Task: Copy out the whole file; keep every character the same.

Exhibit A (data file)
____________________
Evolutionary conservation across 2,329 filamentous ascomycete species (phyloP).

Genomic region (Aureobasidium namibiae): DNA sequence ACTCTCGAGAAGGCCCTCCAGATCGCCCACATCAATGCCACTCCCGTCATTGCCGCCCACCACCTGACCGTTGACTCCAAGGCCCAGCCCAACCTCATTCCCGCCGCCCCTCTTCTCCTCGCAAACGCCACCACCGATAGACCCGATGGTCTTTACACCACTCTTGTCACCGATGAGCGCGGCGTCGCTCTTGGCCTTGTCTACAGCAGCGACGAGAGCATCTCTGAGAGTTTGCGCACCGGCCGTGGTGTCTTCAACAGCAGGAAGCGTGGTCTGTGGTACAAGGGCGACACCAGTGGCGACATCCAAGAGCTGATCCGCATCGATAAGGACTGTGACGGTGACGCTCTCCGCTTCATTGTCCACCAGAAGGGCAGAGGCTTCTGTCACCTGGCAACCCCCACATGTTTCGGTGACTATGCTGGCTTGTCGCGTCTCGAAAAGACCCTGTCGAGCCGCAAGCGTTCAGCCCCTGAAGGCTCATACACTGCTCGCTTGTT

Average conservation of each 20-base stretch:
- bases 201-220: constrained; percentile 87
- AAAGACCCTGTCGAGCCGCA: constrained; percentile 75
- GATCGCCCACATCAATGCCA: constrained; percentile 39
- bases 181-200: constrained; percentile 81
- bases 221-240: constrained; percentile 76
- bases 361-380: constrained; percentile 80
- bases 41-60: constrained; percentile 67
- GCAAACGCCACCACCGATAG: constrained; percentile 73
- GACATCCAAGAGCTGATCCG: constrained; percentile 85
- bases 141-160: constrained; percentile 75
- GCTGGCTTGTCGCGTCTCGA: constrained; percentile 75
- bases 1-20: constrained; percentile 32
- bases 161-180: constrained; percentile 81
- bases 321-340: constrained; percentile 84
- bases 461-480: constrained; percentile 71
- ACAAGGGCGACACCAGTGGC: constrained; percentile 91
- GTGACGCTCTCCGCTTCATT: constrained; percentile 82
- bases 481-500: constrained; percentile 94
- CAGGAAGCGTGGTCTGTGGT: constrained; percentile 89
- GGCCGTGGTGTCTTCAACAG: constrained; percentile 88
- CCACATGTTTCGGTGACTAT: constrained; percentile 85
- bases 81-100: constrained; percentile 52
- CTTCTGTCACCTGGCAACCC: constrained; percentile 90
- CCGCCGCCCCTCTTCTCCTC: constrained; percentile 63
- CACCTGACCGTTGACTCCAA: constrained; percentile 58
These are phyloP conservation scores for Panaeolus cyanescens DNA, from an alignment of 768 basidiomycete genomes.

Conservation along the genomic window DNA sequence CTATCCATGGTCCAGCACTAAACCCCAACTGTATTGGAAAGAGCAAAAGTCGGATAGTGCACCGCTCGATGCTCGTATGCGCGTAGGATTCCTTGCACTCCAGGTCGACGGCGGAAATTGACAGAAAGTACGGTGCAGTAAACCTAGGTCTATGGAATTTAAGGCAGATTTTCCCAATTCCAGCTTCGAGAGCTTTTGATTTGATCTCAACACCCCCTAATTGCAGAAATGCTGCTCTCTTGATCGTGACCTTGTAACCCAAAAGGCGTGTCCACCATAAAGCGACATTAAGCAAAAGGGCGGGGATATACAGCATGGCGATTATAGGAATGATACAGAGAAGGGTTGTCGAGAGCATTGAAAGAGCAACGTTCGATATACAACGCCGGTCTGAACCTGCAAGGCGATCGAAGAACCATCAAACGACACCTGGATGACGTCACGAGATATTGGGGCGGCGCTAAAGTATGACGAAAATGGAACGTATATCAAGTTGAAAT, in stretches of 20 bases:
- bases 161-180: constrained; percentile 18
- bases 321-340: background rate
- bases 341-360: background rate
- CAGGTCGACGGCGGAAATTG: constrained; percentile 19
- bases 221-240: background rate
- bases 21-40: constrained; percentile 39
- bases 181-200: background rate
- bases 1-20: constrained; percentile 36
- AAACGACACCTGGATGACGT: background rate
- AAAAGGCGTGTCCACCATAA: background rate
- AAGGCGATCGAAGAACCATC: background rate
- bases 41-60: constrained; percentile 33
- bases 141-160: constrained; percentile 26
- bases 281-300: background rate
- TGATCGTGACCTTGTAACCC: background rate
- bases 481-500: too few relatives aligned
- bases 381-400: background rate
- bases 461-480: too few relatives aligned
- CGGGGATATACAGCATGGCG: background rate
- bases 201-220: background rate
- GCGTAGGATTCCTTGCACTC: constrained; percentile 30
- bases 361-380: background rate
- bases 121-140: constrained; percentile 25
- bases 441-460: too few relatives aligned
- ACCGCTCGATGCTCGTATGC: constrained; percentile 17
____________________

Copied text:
Evolutionary conservation across 2,329 filamentous ascomycete species (phyloP).

Genomic region (Aureobasidium namibiae): DNA sequence ACTCTCGAGAAGGCCCTCCAGATCGCCCACATCAATGCCACTCCCGTCATTGCCGCCCACCACCTGACCGTTGACTCCAAGGCCCAGCCCAACCTCATTCCCGCCGCCCCTCTTCTCCTCGCAAACGCCACCACCGATAGACCCGATGGTCTTTACACCACTCTTGTCACCGATGAGCGCGGCGTCGCTCTTGGCCTTGTCTACAGCAGCGACGAGAGCATCTCTGAGAGTTTGCGCACCGGCCGTGGTGTCTTCAACAGCAGGAAGCGTGGTCTGTGGTACAAGGGCGACACCAGTGGCGACATCCAAGAGCTGATCCGCATCGATAAGGACTGTGACGGTGACGCTCTCCGCTTCATTGTCCACCAGAAGGGCAGAGGCTTCTGTCACCTGGCAACCCCCACATGTTTCGGTGACTATGCTGGCTTGTCGCGTCTCGAAAAGACCCTGTCGAGCCGCAAGCGTTCAGCCCCTGAAGGCTCATACACTGCTCGCTTGTT

Average conservation of each 20-base stretch:
- bases 201-220: constrained; percentile 87
- AAAGACCCTGTCGAGCCGCA: constrained; percentile 75
- GATCGCCCACATCAATGCCA: constrained; percentile 39
- bases 181-200: constrained; percentile 81
- bases 221-240: constrained; percentile 76
- bases 361-380: constrained; percentile 80
- bases 41-60: constrained; percentile 67
- GCAAACGCCACCACCGATAG: constrained; percentile 73
- GACATCCAAGAGCTGATCCG: constrained; percentile 85
- bases 141-160: constrained; percentile 75
- GCTGGCTTGTCGCGTCTCGA: constrained; percentile 75
- bases 1-20: constrained; percentile 32
- bases 161-180: constrained; percentile 81
- bases 321-340: constrained; percentile 84
- bases 461-480: constrained; percentile 71
- ACAAGGGCGACACCAGTGGC: constrained; percentile 91
- GTGACGCTCTCCGCTTCATT: constrained; percentile 82
- bases 481-500: constrained; percentile 94
- CAGGAAGCGTGGTCTGTGGT: constrained; percentile 89
- GGCCGTGGTGTCTTCAACAG: constrained; percentile 88
- CCACATGTTTCGGTGACTAT: constrained; percentile 85
- bases 81-100: constrained; percentile 52
- CTTCTGTCACCTGGCAACCC: constrained; percentile 90
- CCGCCGCCCCTCTTCTCCTC: constrained; percentile 63
- CACCTGACCGTTGACTCCAA: constrained; percentile 58
These are phyloP conservation scores for Panaeolus cyanescens DNA, from an alignment of 768 basidiomycete genomes.

Conservation along the genomic window DNA sequence CTATCCATGGTCCAGCACTAAACCCCAACTGTATTGGAAAGAGCAAAAGTCGGATAGTGCACCGCTCGATGCTCGTATGCGCGTAGGATTCCTTGCACTCCAGGTCGACGGCGGAAATTGACAGAAAGTACGGTGCAGTAAACCTAGGTCTATGGAATTTAAGGCAGATTTTCCCAATTCCAGCTTCGAGAGCTTTTGATTTGATCTCAACACCCCCTAATTGCAGAAATGCTGCTCTCTTGATCGTGACCTTGTAACCCAAAAGGCGTGTCCACCATAAAGCGACATTAAGCAAAAGGGCGGGGATATACAGCATGGCGATTATAGGAATGATACAGAGAAGGGTTGTCGAGAGCATTGAAAGAGCAACGTTCGATATACAACGCCGGTCTGAACCTGCAAGGCGATCGAAGAACCATCAAACGACACCTGGATGACGTCACGAGATATTGGGGCGGCGCTAAAGTATGACGAAAATGGAACGTATATCAAGTTGAAAT, in stretches of 20 bases:
- bases 161-180: constrained; percentile 18
- bases 321-340: background rate
- bases 341-360: background rate
- CAGGTCGACGGCGGAAATTG: constrained; percentile 19
- bases 221-240: background rate
- bases 21-40: constrained; percentile 39
- bases 181-200: background rate
- bases 1-20: constrained; percentile 36
- AAACGACACCTGGATGACGT: background rate
- AAAAGGCGTGTCCACCATAA: background rate
- AAGGCGATCGAAGAACCATC: background rate
- bases 41-60: constrained; percentile 33
- bases 141-160: constrained; percentile 26
- bases 281-300: background rate
- TGATCGTGACCTTGTAACCC: background rate
- bases 481-500: too few relatives aligned
- bases 381-400: background rate
- bases 461-480: too few relatives aligned
- CGGGGATATACAGCATGGCG: background rate
- bases 201-220: background rate
- GCGTAGGATTCCTTGCACTC: constrained; percentile 30
- bases 361-380: background rate
- bases 121-140: constrained; percentile 25
- bases 441-460: too few relatives aligned
- ACCGCTCGATGCTCGTATGC: constrained; percentile 17